What’s really better for your office: No email, or only email?

emailEmail is a neat thing. Although many claim it’s on the decline now, it’s inarguably still very popular and a staple in many business of all sizes. Seriously, how many offices today, in the tech industry especially, function daily without email? Very, very few.

And while this may change down the road, that’s many years away. Email is here to stay for at least a little while longer, which is good news for all of us in the office—this means you can send emails to co-workers, communicating with them without leaving your desk, and it reduces that distracting chatter that arises when everyone’s having verbal conversations.

But there is a clash of opinion: are emails actually more productive and less intrusive than communicating in-person?

Jason Fried, CEO of 37signals, told Canadian Business back in August that the typical workplace is “optimized for interruptions,” and the most distracting and intrusive things are phones ringing, people tapping your shoulder, etc. In Jason’s office, people sitting just feet from each other utilize instant messaging programs instead of talking. His office is quiet as a mouse throughout the day. With email and IM, Jason says youcan close those windows and focus on work, then shift back into conversation and collaboration seamlessly. You have the control, whereas you can’t ignore your boss tapping your shoulder.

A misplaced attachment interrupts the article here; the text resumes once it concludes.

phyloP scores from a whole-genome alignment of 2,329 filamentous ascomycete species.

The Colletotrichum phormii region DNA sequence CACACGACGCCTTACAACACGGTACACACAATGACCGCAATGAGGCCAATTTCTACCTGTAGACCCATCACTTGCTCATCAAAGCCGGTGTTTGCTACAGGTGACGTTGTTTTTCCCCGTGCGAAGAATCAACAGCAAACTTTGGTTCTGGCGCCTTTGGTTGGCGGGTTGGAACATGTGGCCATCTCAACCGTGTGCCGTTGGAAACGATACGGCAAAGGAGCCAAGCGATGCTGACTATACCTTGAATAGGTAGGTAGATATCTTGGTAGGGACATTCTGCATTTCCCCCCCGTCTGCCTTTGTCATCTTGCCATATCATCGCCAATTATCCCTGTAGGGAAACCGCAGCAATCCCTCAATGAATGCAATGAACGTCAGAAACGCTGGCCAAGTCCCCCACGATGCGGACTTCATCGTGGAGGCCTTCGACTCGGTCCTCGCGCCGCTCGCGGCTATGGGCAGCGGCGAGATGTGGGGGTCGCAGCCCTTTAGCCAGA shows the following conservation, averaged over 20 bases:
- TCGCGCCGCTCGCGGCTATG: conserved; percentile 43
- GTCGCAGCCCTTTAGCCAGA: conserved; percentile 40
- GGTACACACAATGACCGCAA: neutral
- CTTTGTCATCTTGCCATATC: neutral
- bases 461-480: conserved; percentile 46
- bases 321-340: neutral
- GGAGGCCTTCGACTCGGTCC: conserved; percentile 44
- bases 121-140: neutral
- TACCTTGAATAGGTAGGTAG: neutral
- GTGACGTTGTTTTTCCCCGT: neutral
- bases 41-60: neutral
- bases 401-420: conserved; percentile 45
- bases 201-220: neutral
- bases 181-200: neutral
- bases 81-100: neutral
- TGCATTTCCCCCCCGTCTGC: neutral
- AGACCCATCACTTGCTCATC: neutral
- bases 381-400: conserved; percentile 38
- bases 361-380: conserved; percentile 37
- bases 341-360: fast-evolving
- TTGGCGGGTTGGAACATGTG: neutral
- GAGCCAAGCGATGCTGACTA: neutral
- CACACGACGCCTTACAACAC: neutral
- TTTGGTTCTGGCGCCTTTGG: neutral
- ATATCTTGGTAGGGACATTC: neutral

But others, like Laure Shaw of Edmonton’s Acrodex, largely disagrees. She notes that in almost all cases, it takes longer to craft an email than to discuss the issue in person, and often that in person an issue can be resolved then and there, as opposed to myriad emails traded over an entire day.

And Mark Gelsomini, a manager of IT for Dundee Metals, says email is frustrating because there is no way to tell if somebody received an email, read it, and is going to reply to it in time.

It all depends on several factors within the office: the size of the office, the amount of collaboration required, and the personalities of the employees. It’s worth experimenting on, though, because a workplace “optimized for interruptions” is a workplace minimized for productivity.